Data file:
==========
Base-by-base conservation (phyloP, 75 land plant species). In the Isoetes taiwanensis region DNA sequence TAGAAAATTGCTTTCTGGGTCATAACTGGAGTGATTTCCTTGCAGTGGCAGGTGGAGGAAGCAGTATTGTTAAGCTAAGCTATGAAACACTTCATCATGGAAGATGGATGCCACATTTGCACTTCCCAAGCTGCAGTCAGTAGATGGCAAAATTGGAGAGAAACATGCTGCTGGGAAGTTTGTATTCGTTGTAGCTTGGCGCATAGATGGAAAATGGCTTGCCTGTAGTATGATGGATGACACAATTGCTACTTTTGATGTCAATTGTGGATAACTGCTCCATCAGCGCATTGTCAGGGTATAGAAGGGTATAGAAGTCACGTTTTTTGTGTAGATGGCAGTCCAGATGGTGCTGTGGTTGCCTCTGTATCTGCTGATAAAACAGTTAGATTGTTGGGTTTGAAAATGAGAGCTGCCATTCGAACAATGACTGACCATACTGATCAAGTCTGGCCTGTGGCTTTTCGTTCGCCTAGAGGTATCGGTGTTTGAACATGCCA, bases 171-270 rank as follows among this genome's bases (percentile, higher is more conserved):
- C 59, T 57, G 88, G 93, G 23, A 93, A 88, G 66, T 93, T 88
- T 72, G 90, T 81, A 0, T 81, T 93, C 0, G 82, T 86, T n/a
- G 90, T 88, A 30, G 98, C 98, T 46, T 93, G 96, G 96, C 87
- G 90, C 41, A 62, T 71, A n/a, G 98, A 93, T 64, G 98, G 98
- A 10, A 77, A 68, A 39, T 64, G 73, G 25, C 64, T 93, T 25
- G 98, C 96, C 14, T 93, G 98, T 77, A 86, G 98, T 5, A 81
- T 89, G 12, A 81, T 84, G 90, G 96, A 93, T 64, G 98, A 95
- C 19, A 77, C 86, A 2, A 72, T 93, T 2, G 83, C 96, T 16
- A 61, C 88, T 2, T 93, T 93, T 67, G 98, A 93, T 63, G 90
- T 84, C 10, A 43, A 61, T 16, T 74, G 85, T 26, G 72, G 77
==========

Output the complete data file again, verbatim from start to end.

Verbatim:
Base-by-base conservation (phyloP, 75 land plant species). In the Isoetes taiwanensis region DNA sequence TAGAAAATTGCTTTCTGGGTCATAACTGGAGTGATTTCCTTGCAGTGGCAGGTGGAGGAAGCAGTATTGTTAAGCTAAGCTATGAAACACTTCATCATGGAAGATGGATGCCACATTTGCACTTCCCAAGCTGCAGTCAGTAGATGGCAAAATTGGAGAGAAACATGCTGCTGGGAAGTTTGTATTCGTTGTAGCTTGGCGCATAGATGGAAAATGGCTTGCCTGTAGTATGATGGATGACACAATTGCTACTTTTGATGTCAATTGTGGATAACTGCTCCATCAGCGCATTGTCAGGGTATAGAAGGGTATAGAAGTCACGTTTTTTGTGTAGATGGCAGTCCAGATGGTGCTGTGGTTGCCTCTGTATCTGCTGATAAAACAGTTAGATTGTTGGGTTTGAAAATGAGAGCTGCCATTCGAACAATGACTGACCATACTGATCAAGTCTGGCCTGTGGCTTTTCGTTCGCCTAGAGGTATCGGTGTTTGAACATGCCA, bases 171-270 rank as follows among this genome's bases (percentile, higher is more conserved):
- C 59, T 57, G 88, G 93, G 23, A 93, A 88, G 66, T 93, T 88
- T 72, G 90, T 81, A 0, T 81, T 93, C 0, G 82, T 86, T n/a
- G 90, T 88, A 30, G 98, C 98, T 46, T 93, G 96, G 96, C 87
- G 90, C 41, A 62, T 71, A n/a, G 98, A 93, T 64, G 98, G 98
- A 10, A 77, A 68, A 39, T 64, G 73, G 25, C 64, T 93, T 25
- G 98, C 96, C 14, T 93, G 98, T 77, A 86, G 98, T 5, A 81
- T 89, G 12, A 81, T 84, G 90, G 96, A 93, T 64, G 98, A 95
- C 19, A 77, C 86, A 2, A 72, T 93, T 2, G 83, C 96, T 16
- A 61, C 88, T 2, T 93, T 93, T 67, G 98, A 93, T 63, G 90
- T 84, C 10, A 43, A 61, T 16, T 74, G 85, T 26, G 72, G 77